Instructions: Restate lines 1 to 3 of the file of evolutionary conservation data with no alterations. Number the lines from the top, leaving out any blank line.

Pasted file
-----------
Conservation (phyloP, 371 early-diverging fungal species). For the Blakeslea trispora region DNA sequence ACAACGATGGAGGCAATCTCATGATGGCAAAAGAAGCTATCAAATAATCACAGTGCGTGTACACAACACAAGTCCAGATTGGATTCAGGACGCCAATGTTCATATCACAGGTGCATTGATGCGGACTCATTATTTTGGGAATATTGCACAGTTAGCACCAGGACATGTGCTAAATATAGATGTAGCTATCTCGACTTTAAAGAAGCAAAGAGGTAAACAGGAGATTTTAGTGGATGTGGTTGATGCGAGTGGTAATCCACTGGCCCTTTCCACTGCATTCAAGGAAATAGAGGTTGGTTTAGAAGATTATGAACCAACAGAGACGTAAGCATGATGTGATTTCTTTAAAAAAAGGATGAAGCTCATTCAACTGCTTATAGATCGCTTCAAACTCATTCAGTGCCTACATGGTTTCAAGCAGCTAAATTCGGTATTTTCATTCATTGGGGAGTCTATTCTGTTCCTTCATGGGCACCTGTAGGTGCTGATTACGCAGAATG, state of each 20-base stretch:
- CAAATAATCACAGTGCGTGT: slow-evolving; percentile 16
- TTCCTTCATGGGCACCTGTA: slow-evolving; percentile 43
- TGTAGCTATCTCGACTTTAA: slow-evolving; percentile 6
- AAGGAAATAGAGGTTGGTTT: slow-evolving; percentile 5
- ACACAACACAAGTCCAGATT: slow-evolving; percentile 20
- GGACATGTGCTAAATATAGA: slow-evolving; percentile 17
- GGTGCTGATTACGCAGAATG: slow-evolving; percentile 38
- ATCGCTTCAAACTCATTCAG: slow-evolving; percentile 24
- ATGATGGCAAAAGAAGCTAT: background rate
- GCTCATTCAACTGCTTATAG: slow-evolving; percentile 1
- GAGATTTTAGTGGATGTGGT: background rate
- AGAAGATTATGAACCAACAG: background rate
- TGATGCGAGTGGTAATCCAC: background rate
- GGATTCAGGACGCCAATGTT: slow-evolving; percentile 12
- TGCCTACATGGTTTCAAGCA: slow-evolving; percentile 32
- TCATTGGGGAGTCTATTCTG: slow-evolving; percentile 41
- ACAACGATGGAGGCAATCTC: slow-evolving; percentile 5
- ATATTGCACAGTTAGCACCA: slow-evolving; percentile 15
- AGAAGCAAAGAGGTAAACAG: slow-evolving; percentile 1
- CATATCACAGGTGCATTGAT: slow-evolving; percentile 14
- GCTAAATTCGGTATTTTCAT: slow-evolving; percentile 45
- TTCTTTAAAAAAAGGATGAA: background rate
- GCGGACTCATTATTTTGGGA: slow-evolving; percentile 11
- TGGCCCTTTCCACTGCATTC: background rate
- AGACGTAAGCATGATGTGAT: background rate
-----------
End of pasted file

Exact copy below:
Conservation (phyloP, 371 early-diverging fungal species). For the Blakeslea trispora region DNA sequence ACAACGATGGAGGCAATCTCATGATGGCAAAAGAAGCTATCAAATAATCACAGTGCGTGTACACAACACAAGTCCAGATTGGATTCAGGACGCCAATGTTCATATCACAGGTGCATTGATGCGGACTCATTATTTTGGGAATATTGCACAGTTAGCACCAGGACATGTGCTAAATATAGATGTAGCTATCTCGACTTTAAAGAAGCAAAGAGGTAAACAGGAGATTTTAGTGGATGTGGTTGATGCGAGTGGTAATCCACTGGCCCTTTCCACTGCATTCAAGGAAATAGAGGTTGGTTTAGAAGATTATGAACCAACAGAGACGTAAGCATGATGTGATTTCTTTAAAAAAAGGATGAAGCTCATTCAACTGCTTATAGATCGCTTCAAACTCATTCAGTGCCTACATGGTTTCAAGCAGCTAAATTCGGTATTTTCATTCATTGGGGAGTCTATTCTGTTCCTTCATGGGCACCTGTAGGTGCTGATTACGCAGAATG, state of each 20-base stretch:
- CAAATAATCACAGTGCGTGT: slow-evolving; percentile 16
- TTCCTTCATGGGCACCTGTA: slow-evolving; percentile 43